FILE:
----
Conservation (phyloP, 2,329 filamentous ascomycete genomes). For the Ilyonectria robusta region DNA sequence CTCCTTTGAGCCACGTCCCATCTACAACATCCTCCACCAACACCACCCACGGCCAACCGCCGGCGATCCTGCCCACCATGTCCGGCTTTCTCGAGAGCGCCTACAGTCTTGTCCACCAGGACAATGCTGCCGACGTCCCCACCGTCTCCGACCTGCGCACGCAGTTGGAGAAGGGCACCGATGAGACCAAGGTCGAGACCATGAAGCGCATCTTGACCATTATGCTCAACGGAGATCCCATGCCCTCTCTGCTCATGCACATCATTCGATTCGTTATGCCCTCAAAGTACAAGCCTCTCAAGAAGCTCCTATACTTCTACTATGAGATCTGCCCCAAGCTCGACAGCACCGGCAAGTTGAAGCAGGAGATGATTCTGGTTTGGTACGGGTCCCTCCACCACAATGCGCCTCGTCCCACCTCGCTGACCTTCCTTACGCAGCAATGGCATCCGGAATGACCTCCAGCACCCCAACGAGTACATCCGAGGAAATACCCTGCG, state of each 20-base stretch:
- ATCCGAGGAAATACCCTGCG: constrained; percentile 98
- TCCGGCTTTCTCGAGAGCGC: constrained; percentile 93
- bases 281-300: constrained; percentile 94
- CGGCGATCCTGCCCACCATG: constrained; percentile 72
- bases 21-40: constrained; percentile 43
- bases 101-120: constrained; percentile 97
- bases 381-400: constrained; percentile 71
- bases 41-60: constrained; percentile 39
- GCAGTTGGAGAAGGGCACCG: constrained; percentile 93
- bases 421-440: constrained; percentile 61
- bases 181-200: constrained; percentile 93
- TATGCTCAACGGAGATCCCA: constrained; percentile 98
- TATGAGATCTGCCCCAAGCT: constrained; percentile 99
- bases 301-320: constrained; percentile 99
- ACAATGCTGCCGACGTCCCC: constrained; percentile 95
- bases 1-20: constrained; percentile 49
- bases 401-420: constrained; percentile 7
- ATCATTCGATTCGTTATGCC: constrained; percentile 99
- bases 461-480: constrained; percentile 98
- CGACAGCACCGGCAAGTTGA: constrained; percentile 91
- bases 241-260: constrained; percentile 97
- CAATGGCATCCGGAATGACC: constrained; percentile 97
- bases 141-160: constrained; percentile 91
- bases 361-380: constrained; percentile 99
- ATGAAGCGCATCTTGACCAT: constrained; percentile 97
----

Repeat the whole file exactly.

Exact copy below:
Conservation (phyloP, 2,329 filamentous ascomycete genomes). For the Ilyonectria robusta region DNA sequence CTCCTTTGAGCCACGTCCCATCTACAACATCCTCCACCAACACCACCCACGGCCAACCGCCGGCGATCCTGCCCACCATGTCCGGCTTTCTCGAGAGCGCCTACAGTCTTGTCCACCAGGACAATGCTGCCGACGTCCCCACCGTCTCCGACCTGCGCACGCAGTTGGAGAAGGGCACCGATGAGACCAAGGTCGAGACCATGAAGCGCATCTTGACCATTATGCTCAACGGAGATCCCATGCCCTCTCTGCTCATGCACATCATTCGATTCGTTATGCCCTCAAAGTACAAGCCTCTCAAGAAGCTCCTATACTTCTACTATGAGATCTGCCCCAAGCTCGACAGCACCGGCAAGTTGAAGCAGGAGATGATTCTGGTTTGGTACGGGTCCCTCCACCACAATGCGCCTCGTCCCACCTCGCTGACCTTCCTTACGCAGCAATGGCATCCGGAATGACCTCCAGCACCCCAACGAGTACATCCGAGGAAATACCCTGCG, state of each 20-base stretch:
- ATCCGAGGAAATACCCTGCG: constrained; percentile 98
- TCCGGCTTTCTCGAGAGCGC: constrained; percentile 93
- bases 281-300: constrained; percentile 94
- CGGCGATCCTGCCCACCATG: constrained; percentile 72
- bases 21-40: constrained; percentile 43
- bases 101-120: constrained; percentile 97
- bases 381-400: constrained; percentile 71
- bases 41-60: constrained; percentile 39
- GCAGTTGGAGAAGGGCACCG: constrained; percentile 93
- bases 421-440: constrained; percentile 61
- bases 181-200: constrained; percentile 93
- TATGCTCAACGGAGATCCCA: constrained; percentile 98
- TATGAGATCTGCCCCAAGCT: constrained; percentile 99
- bases 301-320: constrained; percentile 99
- ACAATGCTGCCGACGTCCCC: constrained; percentile 95
- bases 1-20: constrained; percentile 49
- bases 401-420: constrained; percentile 7
- ATCATTCGATTCGTTATGCC: constrained; percentile 99
- bases 461-480: constrained; percentile 98
- CGACAGCACCGGCAAGTTGA: constrained; percentile 91
- bases 241-260: constrained; percentile 97
- CAATGGCATCCGGAATGACC: constrained; percentile 97
- bases 141-160: constrained; percentile 91
- bases 361-380: constrained; percentile 99
- ATGAAGCGCATCTTGACCAT: constrained; percentile 97